Maria Shriver Files for Divorce from Arnold Schwarzenegger
According to the Associated Press, Maria Shriver, wife of Arnold Schwarzenegger, filed for divorce on Friday, July 1, after twenty-five years of marriage. Maria Shriver, Kennedy family heir and former television reporter, has claimed that their marriage is irretrievable broken and has listed “irreconcilable differences” as the reason for the divorce on the divorce decree.
Problems with the marriage surfaced six weeks ago after the governor confirmed he had fathered a child with a former family housekeeper.
The Schwarzenegger’s were married in 1986. They have four children, but Maria Shriver is requesting joint custody of their two minor children who are ages 13 and 17. Evidence also suggests the couple did not have a prenuptial agreement and given California’s property distribution law, Arnold Schwarzenegger’s earnings from his movie career may be divided with his future ex-wife.
Schwarzenegger has been accused of indiscretions before, most notably during his bid for the governorship of California in 2003. Although there were accusations that Schwarzenegger groped several women, Shriver was supportive even after her husband admitted that he has “behaved badly sometimes”.
Schwarzenegger, who left office in January, has decided that he may attempt to return to Hollywood. He is rumored to be working with Stan Lee, comic book legend, on an animation project, but the project was postponed after he admitted he had an affair. California, where he was governor for two terms, is facing an economic crisis and devastating budget issues.
Shriver has not announced her future career aspirations, but she shelved a successful journalism career when her husband became governor.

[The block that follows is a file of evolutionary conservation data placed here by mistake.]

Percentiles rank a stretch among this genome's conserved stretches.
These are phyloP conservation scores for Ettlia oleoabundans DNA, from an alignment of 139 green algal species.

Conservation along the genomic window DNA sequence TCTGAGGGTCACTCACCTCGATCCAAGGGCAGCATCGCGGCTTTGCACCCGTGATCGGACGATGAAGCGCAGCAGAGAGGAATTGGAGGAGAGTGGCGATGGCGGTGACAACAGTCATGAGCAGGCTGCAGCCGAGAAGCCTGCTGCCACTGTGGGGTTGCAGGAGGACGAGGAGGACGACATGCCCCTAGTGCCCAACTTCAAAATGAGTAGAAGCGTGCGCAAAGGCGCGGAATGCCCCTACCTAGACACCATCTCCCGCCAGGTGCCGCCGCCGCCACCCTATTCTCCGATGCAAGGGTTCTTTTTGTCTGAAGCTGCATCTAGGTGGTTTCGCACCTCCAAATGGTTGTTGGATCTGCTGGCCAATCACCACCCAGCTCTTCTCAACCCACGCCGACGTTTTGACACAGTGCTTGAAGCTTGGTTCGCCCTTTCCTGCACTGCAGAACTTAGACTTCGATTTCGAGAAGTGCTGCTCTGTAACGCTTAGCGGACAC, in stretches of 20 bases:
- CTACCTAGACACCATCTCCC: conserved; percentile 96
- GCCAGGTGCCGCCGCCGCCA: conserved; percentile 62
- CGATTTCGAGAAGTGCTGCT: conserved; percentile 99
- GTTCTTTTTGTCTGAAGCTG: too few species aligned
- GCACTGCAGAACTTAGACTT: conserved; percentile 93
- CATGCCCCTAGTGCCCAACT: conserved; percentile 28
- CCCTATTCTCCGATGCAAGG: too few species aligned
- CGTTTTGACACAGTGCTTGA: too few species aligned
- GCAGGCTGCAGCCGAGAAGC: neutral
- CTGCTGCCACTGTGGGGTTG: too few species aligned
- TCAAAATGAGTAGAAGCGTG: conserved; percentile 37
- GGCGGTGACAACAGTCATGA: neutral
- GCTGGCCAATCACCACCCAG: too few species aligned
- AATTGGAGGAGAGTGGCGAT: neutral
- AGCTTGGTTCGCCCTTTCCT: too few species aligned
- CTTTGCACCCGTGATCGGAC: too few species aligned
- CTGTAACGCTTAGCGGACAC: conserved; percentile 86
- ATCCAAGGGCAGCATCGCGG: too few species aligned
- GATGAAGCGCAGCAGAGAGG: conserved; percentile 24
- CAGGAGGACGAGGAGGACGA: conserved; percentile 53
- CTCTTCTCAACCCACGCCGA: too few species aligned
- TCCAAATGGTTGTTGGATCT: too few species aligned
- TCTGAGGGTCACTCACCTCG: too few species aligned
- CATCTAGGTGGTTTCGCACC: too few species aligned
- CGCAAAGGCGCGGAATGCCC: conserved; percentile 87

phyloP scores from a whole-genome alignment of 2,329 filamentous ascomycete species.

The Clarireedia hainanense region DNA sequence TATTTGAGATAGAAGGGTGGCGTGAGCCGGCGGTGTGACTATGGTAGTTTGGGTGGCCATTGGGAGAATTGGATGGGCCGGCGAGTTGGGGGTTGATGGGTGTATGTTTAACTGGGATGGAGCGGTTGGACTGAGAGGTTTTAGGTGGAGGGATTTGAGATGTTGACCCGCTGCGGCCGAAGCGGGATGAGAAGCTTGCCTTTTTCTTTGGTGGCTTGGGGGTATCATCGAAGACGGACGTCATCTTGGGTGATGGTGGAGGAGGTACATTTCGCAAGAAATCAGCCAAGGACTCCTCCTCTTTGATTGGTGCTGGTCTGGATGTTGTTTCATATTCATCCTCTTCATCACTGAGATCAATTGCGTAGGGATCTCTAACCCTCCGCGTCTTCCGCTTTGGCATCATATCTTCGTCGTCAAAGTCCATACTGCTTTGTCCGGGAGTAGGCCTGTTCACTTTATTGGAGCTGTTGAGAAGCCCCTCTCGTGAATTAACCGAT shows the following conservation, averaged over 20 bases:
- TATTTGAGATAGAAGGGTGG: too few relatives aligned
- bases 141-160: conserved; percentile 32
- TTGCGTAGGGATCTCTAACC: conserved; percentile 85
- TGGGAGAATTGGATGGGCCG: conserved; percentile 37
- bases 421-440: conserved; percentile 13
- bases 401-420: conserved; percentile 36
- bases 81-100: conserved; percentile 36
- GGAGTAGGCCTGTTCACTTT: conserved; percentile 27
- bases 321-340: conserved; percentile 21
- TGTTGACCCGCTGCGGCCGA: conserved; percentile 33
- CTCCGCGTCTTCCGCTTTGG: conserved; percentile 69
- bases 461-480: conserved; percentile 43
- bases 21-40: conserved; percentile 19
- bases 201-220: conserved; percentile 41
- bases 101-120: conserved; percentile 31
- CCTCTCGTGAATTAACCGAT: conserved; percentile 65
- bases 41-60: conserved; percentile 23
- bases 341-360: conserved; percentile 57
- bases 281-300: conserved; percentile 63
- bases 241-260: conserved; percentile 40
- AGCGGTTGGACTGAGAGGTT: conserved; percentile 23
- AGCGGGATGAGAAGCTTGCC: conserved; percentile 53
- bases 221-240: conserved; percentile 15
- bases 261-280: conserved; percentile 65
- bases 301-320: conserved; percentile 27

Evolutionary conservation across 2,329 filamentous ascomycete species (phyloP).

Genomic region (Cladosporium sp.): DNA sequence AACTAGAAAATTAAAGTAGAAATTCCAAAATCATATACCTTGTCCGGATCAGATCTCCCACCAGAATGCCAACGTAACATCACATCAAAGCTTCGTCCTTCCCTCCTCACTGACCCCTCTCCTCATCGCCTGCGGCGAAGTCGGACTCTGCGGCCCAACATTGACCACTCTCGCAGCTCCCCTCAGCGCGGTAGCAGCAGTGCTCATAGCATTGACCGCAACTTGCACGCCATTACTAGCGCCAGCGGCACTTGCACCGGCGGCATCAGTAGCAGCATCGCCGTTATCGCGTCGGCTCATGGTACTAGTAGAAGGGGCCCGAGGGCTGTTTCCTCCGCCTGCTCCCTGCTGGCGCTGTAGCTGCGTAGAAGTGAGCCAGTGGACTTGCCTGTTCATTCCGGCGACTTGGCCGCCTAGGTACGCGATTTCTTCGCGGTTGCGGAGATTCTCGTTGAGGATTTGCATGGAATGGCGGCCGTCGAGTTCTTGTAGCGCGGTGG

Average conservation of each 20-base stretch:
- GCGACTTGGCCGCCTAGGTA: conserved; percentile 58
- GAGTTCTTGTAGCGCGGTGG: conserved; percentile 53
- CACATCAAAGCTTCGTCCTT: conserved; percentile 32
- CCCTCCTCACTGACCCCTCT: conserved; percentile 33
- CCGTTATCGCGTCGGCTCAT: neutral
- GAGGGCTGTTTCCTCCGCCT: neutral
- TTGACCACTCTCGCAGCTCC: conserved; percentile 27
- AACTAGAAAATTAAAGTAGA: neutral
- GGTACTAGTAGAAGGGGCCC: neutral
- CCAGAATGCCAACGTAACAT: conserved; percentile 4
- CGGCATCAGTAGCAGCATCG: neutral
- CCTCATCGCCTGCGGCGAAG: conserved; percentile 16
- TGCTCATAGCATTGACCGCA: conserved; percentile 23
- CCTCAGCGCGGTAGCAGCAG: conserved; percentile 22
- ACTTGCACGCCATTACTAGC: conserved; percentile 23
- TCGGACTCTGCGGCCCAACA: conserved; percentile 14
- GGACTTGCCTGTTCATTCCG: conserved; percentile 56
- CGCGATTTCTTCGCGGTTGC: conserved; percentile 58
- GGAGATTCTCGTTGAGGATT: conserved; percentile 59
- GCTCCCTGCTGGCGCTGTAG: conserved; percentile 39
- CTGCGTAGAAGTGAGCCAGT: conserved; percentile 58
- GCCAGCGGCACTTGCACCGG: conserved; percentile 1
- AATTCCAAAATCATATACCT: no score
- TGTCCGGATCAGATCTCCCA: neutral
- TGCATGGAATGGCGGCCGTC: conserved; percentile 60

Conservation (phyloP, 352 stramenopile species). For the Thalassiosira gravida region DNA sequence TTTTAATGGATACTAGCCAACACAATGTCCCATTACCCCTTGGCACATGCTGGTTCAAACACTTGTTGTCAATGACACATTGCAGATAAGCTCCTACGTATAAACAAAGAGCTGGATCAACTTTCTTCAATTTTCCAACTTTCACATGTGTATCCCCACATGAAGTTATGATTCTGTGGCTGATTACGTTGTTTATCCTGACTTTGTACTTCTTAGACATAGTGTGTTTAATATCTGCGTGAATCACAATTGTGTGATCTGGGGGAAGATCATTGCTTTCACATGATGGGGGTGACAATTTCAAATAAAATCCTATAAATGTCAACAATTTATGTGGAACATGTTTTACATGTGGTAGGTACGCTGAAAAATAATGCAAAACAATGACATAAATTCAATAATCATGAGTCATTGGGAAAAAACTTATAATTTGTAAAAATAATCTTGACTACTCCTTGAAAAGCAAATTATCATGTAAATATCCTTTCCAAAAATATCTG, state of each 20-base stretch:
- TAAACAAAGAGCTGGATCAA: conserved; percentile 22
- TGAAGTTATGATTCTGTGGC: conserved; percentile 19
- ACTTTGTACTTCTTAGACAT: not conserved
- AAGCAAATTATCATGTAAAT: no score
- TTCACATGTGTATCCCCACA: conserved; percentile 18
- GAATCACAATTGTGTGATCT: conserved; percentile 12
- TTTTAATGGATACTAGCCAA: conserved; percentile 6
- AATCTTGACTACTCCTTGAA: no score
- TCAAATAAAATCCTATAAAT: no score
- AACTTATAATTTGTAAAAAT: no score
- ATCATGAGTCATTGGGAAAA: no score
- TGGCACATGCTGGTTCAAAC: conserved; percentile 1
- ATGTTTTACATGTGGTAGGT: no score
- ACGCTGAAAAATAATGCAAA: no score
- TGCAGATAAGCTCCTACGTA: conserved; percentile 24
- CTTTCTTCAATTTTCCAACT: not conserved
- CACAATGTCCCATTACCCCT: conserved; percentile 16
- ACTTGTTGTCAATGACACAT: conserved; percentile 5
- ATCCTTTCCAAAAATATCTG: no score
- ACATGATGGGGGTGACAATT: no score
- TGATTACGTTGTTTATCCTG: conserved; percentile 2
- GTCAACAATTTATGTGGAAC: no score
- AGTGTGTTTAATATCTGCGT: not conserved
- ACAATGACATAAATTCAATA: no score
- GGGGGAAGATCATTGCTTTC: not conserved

Comments about the impending divorce were not provided by either Schwarzenegger’s spokesman Adam Mendelsohn or Shriver’s attorney Laura Wasser.
Filing Divorce in California
State divorce laws vary, but in the state California, a couple may divorce or legally separate on grounds of irreconcilable differences which have caused an irretrievable breakdown of their marriage or one of the spouses is found to be incurably insane.
California is considered a community property state and unless otherwise allowed by statute, property acquired by the couple during the marriage is divided equally between the spouses in a California divorce.
The courts will also determine the amount of spousal support which must be paid in the divorce after evaluating the following:
The ability of each spouse to maintain their standard of living.
The ability of each spouse to find employment and support themselves
How each spouse’s earning capacity was impaired by their domestic duties during the marriage
The amount each spouse contributed to the training, education, career position or license of the other party
The ability of each party to maintain their standard of living established during the marriage
The ability of the spouses to be employed given their parental responsibilities
The length of the marriage
The age and health of each party
Evidence of domestic violence
The courts must also review a variety of factors to determine who will have custody of minor children in a California divorce. Child support and child custody can be one of the most highly contentious divorce issues.
If you are considering a divorce in California, contact a California divorce lawyer. Do not make any important decisions in your California divorce without getting good legal assistance.